Lines less traveled

If you haven’t seen it, I encourage you to check out Logan Laplante’s TEDx talk about how he’s taken charge of his education, organizing his life around a commitment to being happy, healthy, and fostering creativity.

There’s just one small thing I wish Logan had taken a step further. He says that to follow a traditional educational trajectory is like skiing one well-worn line down a mountain, while designing a program for yourself is like heading off into the powder to blaze your own trail.  I’m with him up to the part where he says that the shared line is probably safer.  In the snow it may be, but when you’re building a life, I’m not so sure.

I think it may once have been, but it’s getting less and less safe to traverse the common route.  The competition is so great for the handful of spots there are to fill along the way (in the “best” colleges, “best” graduate schools, the “best” jobs) that it’s no longer a fail-safe way to build a life.  We just keep saying it is because the powder makes us nervous.  The powder’s unknown.  We’d rather take our chances on the thing that will almost certainly work out for some people, even if it’s only a very, very small percentage, than head off into the powder where everyone probably has an approximately equal chance of making it, because there are so many more routes possible and winning spots doesn’t matter so much, if it matters at all.

We’re not safer on the route we know.  We’re just more comfortable there.

I’m so grateful to Logan for the framework he offers, simply and frankly, in this talk. Logan lives in the kind of world I think we could build for everyone, where vitality is of the utmost value and importance and can, in fact, be the best possible guide.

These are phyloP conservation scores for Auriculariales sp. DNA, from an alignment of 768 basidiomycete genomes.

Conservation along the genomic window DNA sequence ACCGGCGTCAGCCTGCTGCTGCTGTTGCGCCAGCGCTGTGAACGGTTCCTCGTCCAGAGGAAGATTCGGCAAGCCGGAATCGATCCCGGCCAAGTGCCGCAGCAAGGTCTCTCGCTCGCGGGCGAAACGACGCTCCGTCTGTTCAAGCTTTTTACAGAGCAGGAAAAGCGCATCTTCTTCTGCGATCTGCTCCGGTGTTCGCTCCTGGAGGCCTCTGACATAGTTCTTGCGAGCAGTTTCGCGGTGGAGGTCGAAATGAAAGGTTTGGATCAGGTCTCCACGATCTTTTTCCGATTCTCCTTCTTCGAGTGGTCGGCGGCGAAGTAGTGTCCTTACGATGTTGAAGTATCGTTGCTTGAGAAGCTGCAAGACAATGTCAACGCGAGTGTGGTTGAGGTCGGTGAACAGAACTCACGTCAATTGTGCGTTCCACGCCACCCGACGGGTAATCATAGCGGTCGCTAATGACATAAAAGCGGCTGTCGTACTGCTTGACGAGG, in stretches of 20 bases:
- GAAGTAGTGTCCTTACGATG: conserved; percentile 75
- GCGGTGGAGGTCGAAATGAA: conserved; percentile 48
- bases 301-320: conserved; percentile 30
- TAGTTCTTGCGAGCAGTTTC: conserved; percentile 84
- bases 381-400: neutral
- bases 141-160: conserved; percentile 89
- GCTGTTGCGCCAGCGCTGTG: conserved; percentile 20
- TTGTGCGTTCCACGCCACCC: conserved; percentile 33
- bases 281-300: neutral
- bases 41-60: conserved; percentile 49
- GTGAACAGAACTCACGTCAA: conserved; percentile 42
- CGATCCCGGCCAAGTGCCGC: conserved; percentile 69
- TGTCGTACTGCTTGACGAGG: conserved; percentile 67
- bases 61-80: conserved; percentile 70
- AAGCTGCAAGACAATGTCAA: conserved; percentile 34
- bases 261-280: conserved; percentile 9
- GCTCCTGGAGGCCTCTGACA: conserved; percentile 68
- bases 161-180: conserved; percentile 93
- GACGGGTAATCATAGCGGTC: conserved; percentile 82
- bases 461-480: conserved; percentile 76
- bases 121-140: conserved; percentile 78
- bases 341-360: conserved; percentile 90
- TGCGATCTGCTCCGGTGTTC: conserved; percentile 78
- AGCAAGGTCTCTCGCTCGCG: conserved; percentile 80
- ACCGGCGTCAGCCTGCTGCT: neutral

…what you wish for

I got a delightfully practical and irreverent little book about landscaping and gardening for my birthday.  (Here’s a link in case you’re in need or want of such a book.) In the section about hardiness, and which plants will grow in which zones, I came across this note of caution and wisdom from the author:

“Zone envy is natural, but each of us has good things that no one else can have.  And I wouldn’t have it any other way.”

This could be said of many things, including us people, with our various proclivities and struggles.  Those children, for example, who frustrate their caretakers with what seems like excessive sensitivity often say and do astonishingly insightful, compassionate things that less sensitive children don’t.

If you could change that thing about your child (or yourself) that you wish were different, you might also have to give up something you couldn’t bear to live without.

Math resources, one new and one remembered…

I’ve added two resources to the math section of my recommended book list on amazon.

The first is two volumes’ worth of compiled Math Olympiad problems.  I’d forgotten about these, but I like them because there’s usually more than one way to solve each problem and the solver doesn’t know what kind of problem to expect at the outset.  You can see sample problems here; they come in “elementary” and “middle school” levels. (It may look as though I’ve botched the links, but I haven’t.  If you order any, be careful to examine the covers before choosing.  Volume 1 is called “Contest Problems for Elementary and Middle School” but it only contains elementary level problems.  Volume 2 is called “Contest Problems” but has some of each level. I think it’s just because when the first volume came out there was no second volume, and the title was describing the program, not the contents of the book.)